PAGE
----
Kids, parents and schools need to work together to stop abusive behavior, experts say
FRIDAY, Nov. 21 (HealthDay News) -- Behavior that was once dismissed as "kids being kids" is now recognized as bullying.
And as mounting research shows the negative effects on both the bully and the victim, mental-health professionals, schools, parents and even kids themselves are coming up with new ways to combat this threatening behavior.
"Bullying shouldn't be considered a normal part of growing up. Adults need to take it seriously and try to understand why kids are involved on either end of bullying," said Richard Gallagher, director of the Parenting Institute at the New York University Child Study Center.
"Any form of verbal or physical behavior that is controlling or threatening is bullying," he said.
According to the federal government's Stop Bullying Now Web site, bullying includes:
One of the biggest problems that adults encounter with bullying is silence. It's difficult to get accurate estimates of how pervasive the problem is, because children just often don't report it, usually because of fear.
To get a better idea of the extent of bullying, Dr. Thomas Tarshis, president and medical director of the Bay Area Children's Association in Cupertino, Calif., and his colleague, Dr. Lynne Huffman, designed a 22-question survey that kids could take quickly and confidentially. Gallagher said the survey "would likely lead to better reporting from kids, because it may be easier to provide the info in the survey rather than in an interview."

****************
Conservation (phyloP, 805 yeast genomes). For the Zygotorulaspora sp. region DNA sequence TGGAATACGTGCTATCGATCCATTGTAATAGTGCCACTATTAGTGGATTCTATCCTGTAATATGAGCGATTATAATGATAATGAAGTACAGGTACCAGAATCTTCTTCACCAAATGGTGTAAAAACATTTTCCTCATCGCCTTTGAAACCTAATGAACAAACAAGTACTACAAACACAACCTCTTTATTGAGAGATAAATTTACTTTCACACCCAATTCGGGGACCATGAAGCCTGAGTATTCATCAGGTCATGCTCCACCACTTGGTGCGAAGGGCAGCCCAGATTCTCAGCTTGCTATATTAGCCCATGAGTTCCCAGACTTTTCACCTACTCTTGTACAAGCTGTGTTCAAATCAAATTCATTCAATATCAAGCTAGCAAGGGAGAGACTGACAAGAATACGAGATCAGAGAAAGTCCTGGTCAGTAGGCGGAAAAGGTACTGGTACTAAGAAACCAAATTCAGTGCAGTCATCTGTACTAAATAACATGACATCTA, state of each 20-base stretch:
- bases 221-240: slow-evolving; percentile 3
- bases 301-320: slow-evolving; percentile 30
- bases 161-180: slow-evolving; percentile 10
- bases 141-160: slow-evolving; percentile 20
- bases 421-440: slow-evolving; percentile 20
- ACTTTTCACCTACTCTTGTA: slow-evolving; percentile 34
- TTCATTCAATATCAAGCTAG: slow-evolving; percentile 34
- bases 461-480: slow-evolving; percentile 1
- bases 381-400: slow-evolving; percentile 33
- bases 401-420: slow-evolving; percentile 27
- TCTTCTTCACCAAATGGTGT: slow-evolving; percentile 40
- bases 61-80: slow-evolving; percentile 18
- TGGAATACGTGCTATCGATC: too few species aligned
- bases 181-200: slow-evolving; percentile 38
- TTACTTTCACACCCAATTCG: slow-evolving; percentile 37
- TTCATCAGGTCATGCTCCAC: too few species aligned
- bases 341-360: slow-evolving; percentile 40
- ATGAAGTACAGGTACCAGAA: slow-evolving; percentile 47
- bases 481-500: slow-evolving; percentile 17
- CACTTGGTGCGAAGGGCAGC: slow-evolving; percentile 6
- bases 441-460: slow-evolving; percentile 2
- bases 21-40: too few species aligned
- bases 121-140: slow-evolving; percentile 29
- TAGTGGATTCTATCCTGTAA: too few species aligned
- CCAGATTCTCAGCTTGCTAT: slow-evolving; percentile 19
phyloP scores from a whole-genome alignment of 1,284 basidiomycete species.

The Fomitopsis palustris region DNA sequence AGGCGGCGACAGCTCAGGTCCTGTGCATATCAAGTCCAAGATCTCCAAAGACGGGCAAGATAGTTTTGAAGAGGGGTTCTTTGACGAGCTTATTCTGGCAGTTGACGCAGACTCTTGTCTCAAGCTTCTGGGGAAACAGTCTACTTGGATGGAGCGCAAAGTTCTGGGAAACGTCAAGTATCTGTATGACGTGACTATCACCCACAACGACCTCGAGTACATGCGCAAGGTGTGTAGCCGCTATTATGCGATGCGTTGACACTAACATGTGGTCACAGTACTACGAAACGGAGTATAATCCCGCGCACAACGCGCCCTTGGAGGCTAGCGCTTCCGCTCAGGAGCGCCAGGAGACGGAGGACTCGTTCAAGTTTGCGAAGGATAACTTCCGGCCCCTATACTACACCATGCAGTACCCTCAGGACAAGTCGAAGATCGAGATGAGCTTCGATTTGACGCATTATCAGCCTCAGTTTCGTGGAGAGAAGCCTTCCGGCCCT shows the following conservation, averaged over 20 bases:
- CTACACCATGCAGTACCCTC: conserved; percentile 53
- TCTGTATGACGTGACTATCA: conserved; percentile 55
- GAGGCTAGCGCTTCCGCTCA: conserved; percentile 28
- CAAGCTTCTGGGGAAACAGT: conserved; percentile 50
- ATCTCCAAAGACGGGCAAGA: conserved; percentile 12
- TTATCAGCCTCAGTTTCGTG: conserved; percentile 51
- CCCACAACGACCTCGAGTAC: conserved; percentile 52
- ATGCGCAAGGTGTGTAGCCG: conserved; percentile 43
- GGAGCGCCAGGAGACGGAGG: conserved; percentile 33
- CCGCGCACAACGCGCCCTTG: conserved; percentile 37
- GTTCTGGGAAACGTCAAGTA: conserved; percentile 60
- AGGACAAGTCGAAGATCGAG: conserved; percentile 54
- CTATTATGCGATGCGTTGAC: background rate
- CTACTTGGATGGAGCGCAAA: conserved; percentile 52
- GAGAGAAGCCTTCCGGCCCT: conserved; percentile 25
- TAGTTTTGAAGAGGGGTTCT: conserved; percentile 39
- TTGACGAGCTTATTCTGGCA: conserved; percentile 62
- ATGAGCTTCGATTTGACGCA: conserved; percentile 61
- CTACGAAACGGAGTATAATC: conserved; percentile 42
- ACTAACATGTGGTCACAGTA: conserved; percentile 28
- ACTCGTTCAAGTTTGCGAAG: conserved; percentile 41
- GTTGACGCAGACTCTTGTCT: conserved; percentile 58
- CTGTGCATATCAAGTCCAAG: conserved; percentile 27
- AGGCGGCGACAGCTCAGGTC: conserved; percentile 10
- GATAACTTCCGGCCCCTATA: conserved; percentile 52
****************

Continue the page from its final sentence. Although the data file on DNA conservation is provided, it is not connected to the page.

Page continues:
When the researchers administered the survey to a group of 175 third- and fourth-graders in an Arizona school, they found that almost 60 percent of the children reported participating in at least one bullying behavior, and 90 percent of the youngsters reported being on the receiving end -- victimization -- of at least one bullying behavior.
Consequences of bullying can affect both the bullies and the victims, Tarshis said. Victims may suffer a loss of self-esteem, and they may miss school, because they're afraid of being bullied.
Ironically, Tarshis added, "Bullies probably suffer worse long-term consequences, as they're more likely to use drugs or end up in jail in the future."
But, he said, as more and more research is highlighting these long-term effects, the mindset of "toughing it out" is slowly starting to change.
"There needs to be a community-based change approach," Tarshis said. "It has to start with the school district, the principals, the teachers and support staff. When kids come in with complaints, they can't be ignored. You also have to involve parents, and you need the innocent bystanders to intervene and let other kids know that this behavior is not OK."
"Bullying used to give kids some sort of status at school, but a bully shouldn't receive special status, but should be ostracized for bullying behavior. The entire culture of the school has to change," he said.
Gallagher said many school systems are now taking a zero-tolerance approach to bullying, and the most effective programs are ones that are designed to help both victims and bullies.
"Kids bullying other kids may need anger-management training, or they may need further help because of something that's happening at home. Victims may need help in learning to be more assertive, and they may need additional help to recover from intense bullying," he said.
To learn more about bullying, visit the American Academy of Child & Adolescent Psychiatry.
SOURCES: Thomas Paul Tarshis, M.D., M.P.H., director, Bay Area Children's Association, Cupertino, Calif.; Richard Gallagher, Ph.D., director, Parenting Institute, New York University Child Study Center, New York City; April 2007, Journal of Developmental & Behavioral Pediatrics
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